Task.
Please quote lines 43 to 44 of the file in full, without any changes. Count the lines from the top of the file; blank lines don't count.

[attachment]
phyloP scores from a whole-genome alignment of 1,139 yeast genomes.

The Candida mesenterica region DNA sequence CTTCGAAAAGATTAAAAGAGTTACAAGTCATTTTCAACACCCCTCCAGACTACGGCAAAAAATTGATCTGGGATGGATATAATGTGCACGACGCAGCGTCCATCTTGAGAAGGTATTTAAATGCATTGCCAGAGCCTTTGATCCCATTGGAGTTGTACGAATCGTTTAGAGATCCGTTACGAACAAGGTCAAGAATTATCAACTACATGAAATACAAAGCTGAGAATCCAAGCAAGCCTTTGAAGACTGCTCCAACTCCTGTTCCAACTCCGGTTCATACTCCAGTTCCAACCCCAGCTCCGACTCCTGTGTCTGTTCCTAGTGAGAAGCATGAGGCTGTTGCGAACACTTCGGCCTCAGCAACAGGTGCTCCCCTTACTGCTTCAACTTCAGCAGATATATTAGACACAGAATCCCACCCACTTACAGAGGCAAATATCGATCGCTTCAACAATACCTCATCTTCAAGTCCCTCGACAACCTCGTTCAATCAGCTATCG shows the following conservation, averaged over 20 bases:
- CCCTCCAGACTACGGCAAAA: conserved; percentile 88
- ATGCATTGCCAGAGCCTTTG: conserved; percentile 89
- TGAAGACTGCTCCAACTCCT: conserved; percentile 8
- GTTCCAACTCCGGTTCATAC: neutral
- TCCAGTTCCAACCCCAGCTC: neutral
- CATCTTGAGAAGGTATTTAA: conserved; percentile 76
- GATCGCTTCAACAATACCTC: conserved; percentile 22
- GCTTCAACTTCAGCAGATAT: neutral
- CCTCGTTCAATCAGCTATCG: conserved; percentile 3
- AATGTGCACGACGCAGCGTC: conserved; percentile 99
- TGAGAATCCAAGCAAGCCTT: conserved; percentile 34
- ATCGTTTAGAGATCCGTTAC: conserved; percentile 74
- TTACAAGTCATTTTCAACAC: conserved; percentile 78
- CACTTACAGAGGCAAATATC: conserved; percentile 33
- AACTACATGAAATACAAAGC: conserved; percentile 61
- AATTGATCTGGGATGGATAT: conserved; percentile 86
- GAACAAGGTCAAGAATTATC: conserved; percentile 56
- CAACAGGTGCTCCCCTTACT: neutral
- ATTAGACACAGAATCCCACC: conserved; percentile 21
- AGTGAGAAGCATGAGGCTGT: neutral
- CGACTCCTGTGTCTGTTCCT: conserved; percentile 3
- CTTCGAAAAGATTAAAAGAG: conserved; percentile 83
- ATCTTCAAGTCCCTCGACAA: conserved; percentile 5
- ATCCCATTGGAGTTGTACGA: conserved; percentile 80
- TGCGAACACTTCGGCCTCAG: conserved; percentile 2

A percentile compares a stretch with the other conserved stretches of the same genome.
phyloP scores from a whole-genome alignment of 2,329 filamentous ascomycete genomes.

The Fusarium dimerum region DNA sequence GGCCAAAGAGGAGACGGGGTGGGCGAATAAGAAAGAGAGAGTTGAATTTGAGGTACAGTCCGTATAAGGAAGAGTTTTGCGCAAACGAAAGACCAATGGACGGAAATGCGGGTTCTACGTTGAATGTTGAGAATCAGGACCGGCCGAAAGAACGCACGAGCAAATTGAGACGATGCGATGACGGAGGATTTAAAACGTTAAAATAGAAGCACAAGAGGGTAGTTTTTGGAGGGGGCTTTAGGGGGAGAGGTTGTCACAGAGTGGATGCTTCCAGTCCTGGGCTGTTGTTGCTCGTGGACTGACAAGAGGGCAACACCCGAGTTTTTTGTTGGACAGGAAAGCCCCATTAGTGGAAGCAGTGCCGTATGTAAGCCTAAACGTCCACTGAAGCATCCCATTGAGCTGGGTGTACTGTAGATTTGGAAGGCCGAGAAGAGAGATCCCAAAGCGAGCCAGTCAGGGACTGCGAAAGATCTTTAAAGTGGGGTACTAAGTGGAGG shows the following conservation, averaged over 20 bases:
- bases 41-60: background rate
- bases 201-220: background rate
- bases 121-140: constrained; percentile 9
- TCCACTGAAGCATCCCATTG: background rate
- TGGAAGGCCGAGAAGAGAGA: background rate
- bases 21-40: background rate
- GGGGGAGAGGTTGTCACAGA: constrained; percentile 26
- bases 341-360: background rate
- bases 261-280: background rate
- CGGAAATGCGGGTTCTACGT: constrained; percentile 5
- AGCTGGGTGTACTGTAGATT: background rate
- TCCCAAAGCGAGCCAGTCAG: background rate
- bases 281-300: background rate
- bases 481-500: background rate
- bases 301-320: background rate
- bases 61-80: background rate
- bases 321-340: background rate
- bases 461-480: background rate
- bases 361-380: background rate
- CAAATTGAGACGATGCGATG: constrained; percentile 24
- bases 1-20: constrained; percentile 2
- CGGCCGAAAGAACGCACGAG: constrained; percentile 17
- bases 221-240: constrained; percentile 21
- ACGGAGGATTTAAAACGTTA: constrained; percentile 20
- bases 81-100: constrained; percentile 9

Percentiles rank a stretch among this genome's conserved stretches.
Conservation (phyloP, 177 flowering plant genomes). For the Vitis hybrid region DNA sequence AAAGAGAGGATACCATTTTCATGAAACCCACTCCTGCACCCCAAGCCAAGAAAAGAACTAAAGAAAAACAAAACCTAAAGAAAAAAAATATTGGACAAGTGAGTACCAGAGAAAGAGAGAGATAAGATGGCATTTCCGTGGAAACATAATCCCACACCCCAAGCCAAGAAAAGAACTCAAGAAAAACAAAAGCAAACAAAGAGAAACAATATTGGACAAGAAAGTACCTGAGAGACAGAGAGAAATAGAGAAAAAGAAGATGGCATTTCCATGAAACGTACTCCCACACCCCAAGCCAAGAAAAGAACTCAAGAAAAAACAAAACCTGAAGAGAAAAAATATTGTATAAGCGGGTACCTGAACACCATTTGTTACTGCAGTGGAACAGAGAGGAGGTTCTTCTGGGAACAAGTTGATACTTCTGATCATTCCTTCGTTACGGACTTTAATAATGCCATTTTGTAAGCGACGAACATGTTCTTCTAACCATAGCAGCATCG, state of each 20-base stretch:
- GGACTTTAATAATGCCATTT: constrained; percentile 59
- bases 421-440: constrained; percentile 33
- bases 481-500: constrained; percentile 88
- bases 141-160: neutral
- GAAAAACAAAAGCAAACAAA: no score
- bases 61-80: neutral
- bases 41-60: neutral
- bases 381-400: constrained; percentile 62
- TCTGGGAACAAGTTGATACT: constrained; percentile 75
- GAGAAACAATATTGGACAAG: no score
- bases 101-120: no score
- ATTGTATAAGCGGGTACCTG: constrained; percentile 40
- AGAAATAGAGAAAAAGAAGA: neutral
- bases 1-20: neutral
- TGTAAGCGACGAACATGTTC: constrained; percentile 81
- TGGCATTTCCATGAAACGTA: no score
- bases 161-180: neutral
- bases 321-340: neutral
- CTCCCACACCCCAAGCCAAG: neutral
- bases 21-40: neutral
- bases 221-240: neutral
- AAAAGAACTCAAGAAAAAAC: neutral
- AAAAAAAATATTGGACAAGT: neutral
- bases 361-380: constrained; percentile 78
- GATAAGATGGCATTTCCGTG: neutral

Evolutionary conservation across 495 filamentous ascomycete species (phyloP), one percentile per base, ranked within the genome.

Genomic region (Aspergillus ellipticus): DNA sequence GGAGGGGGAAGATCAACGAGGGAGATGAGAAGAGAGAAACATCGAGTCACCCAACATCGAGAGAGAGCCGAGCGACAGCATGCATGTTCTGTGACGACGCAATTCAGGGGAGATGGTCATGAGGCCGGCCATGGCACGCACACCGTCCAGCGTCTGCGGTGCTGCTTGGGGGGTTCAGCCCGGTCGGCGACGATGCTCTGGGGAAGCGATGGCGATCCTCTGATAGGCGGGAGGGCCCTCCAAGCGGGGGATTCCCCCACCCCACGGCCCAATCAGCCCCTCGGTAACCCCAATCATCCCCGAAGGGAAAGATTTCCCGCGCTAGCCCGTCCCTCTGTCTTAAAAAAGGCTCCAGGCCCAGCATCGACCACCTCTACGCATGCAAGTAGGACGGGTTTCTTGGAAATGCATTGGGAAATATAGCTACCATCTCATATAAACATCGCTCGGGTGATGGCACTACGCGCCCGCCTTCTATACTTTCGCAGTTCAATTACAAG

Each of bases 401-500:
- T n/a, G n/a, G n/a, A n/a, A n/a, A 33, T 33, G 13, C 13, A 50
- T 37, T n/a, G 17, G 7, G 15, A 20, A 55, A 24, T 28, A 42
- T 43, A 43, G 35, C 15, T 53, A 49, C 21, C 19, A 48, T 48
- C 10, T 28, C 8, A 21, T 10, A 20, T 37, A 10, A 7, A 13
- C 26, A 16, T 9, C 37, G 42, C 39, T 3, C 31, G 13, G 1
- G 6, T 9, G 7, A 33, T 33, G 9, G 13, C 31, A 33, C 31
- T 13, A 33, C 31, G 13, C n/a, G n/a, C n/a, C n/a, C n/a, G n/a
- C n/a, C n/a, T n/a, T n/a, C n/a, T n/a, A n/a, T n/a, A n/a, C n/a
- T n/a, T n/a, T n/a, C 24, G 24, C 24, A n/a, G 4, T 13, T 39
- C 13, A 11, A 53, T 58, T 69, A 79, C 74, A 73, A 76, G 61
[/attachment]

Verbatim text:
- bases 281-300: background rate
- bases 481-500: background rate